Some look out into the night sky and see nothing but darkness populated with a number of small lights. They may conclude that because they see nothing but what astronomers tell us is there, that there is no God. And yet they may be feeling a sweeping sense of wonder and may be sent into a vast reverie of questions that impinge on the meaning they have discovered for their lives. Are they believers or atheists?
I have trouble choosing one over the other and don’t adopt either word for myself. I tend to think that they are two sides of a coin or ways of saying the same thing. I have a long and deep-seated affection for both belief and atheism, although I wouldn’t use either word to describe where I have arrived after a lifetime of searching.
Is there a God? Yes, I say with all of my being. Is this a God to whom you can pray and who is a worthy object of worship? Yes. Can a formal religion help you connect with God? Yes. Is it the best way? No. That night sky and the both terrible and joyous things that happen in your life are probably more effective. Formal religion can even get in the way, and I would say that most of the time it does block your vision of the divinity right before your eyes.
Maybe the thing that blocks a perception of God more than anything else is the word “God.” We can perfectly well talk about the divinity in the world and how not to be secularists, without any reference to “God.” You look into the night sky and don’t see an old man with a beard sitting on a big chair. That was my childhood picture of God. But you are moved to wonder and your questions deepen and your foundations are shaken. That is the experience of God’s presence. You should do nothing but shake or perhaps mark the spot of your epiphany and return there with the hope that you might once again be moved to such wonder.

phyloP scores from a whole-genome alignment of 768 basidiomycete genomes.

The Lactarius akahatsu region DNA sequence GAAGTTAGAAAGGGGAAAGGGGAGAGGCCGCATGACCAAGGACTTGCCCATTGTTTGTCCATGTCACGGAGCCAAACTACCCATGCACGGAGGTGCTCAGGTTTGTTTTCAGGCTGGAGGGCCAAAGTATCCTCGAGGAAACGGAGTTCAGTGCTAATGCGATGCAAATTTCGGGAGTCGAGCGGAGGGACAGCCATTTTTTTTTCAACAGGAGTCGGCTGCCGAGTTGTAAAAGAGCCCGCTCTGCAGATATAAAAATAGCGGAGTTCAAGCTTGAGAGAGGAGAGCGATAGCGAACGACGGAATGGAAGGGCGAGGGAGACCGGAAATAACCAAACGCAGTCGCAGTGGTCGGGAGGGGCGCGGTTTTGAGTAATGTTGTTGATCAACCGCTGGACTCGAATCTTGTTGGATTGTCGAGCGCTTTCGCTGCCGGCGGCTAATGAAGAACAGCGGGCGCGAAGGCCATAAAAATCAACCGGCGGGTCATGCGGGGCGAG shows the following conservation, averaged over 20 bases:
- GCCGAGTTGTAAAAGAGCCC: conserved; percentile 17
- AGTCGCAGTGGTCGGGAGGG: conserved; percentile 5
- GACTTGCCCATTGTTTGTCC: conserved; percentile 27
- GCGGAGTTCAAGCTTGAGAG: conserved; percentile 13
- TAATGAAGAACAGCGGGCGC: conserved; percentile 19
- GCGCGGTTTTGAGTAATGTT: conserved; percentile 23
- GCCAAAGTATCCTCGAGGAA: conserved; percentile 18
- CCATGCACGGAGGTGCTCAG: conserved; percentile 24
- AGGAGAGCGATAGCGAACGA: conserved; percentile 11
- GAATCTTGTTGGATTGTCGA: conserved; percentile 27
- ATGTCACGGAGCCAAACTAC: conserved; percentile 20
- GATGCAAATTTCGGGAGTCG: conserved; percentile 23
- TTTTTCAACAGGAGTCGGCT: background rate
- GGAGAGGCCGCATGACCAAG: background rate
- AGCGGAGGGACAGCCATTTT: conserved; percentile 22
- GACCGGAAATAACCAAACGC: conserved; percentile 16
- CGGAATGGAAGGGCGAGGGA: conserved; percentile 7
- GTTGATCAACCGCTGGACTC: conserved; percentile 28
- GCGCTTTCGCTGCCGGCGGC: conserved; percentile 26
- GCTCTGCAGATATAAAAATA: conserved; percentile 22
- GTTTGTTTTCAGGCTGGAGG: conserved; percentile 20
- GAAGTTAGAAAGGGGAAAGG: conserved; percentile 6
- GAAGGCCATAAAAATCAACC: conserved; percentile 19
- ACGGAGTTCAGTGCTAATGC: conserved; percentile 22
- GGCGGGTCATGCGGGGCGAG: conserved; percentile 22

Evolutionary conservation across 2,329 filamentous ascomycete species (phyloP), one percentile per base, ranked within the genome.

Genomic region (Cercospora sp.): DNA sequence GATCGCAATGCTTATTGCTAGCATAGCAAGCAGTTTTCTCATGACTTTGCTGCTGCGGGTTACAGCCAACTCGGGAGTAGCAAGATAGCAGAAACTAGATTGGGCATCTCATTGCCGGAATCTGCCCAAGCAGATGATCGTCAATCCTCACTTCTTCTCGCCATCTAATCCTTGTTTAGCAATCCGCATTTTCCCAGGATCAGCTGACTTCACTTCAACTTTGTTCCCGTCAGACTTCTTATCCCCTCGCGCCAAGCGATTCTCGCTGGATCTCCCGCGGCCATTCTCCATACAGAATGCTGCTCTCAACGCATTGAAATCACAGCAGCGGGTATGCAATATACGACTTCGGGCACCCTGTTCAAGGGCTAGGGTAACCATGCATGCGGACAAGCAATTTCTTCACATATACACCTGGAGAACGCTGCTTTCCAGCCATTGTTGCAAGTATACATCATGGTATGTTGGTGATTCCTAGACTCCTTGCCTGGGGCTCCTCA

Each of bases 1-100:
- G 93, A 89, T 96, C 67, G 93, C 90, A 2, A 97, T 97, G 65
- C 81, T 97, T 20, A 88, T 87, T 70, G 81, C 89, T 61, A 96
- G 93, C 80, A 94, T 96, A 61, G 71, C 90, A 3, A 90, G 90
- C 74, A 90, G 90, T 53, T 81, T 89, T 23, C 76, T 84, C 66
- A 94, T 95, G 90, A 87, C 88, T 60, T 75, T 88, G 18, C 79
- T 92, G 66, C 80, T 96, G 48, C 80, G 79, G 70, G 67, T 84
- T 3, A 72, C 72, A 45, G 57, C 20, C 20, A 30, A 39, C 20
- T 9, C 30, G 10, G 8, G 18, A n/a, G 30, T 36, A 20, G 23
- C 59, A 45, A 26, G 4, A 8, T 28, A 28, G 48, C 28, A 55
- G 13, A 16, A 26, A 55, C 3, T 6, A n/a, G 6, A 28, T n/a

In my vocabulary belief means not having answers to the biggest questions but wondering with enough seriousness. Your equilibrium topples and your gut sense of what it’s all about opens up and is relieved of its limitations. If you must use the word “God,” do so without any constrictions whatsoever, with no sure confidence that you know what you’re talking about. “The Tao that can be spoken is not the eternal Tao,” says the Tao Te Ching.
I’m the kind of a-theist who wants to say that whatever we say about God is at least slightly wrong, and maybe we should not use the word God ever. Once you remove it and continue in your wonder, religion becomes a possibility. Not religion as a creed or institution, but a way of thinking and seeing and being in the world, a standing at the edge of your existence, feeling the holy breeze of nothingness. But you don’t say that there is nothing there. That’s too easy and too cheap. You continue to talk about a lot of things without interfering with that breeze.Emily Dickinson catches the religiousness in this kind of a-theism,
In the name of the Bee –
And of the Butterfly –
And of the Breeze – Amen.
The atheist often prefers to attack naive, highly institutionalized religion. But a more interesting and challenging conversation would develop out of a God perceived in wonder. I am interested in and support all kinds of formats for increasing wonder—the many rituals, creeds, prayers and theologies of the world’s spiritual traditions. A-theism, as I define it, is only a portion of my own religion. I don’t make an ideology out of it, as some do.
I don’t think that my religion/a-theism is an ideology, as it is for most religious people and atheists. I could be wrong, because it is extremely difficult for any person to see the narrative they’re caught in. I can say that I don’t want an ideology, a systematic interpretation that I hold as the only possibility.
I can pray on occasion, not using the word God, as I feel on the edge of my existence, looking into the emptiness of the sky, dismissing as much as possible any definitions and descriptions of the positive, hopeful and transcendent nothingness I perceive. I sense a crack in the universe, an opening to the unimaginable, and that is enough. Anything more makes me a theist and takes away the thread of precious a-theism in my vision.
The name God personifies our experience of the open hole in our existence, an opening that gives us hope. God isn’t just unknowable, God is what we call our unknowing. This unknowing is not unconsciousness; in fact, it arrives only after we have spent a long time trying to penetrate the thick, lazy unconsciousness of wallowing in the limited vision of worldly culture. This kind of unknowing is an achievement that comes after a dedicated quest to go beyond the frontiers of common knowledge and glimpse a crack in the cosmos. What you see on the other side of that crack is a glancing view of what we call God.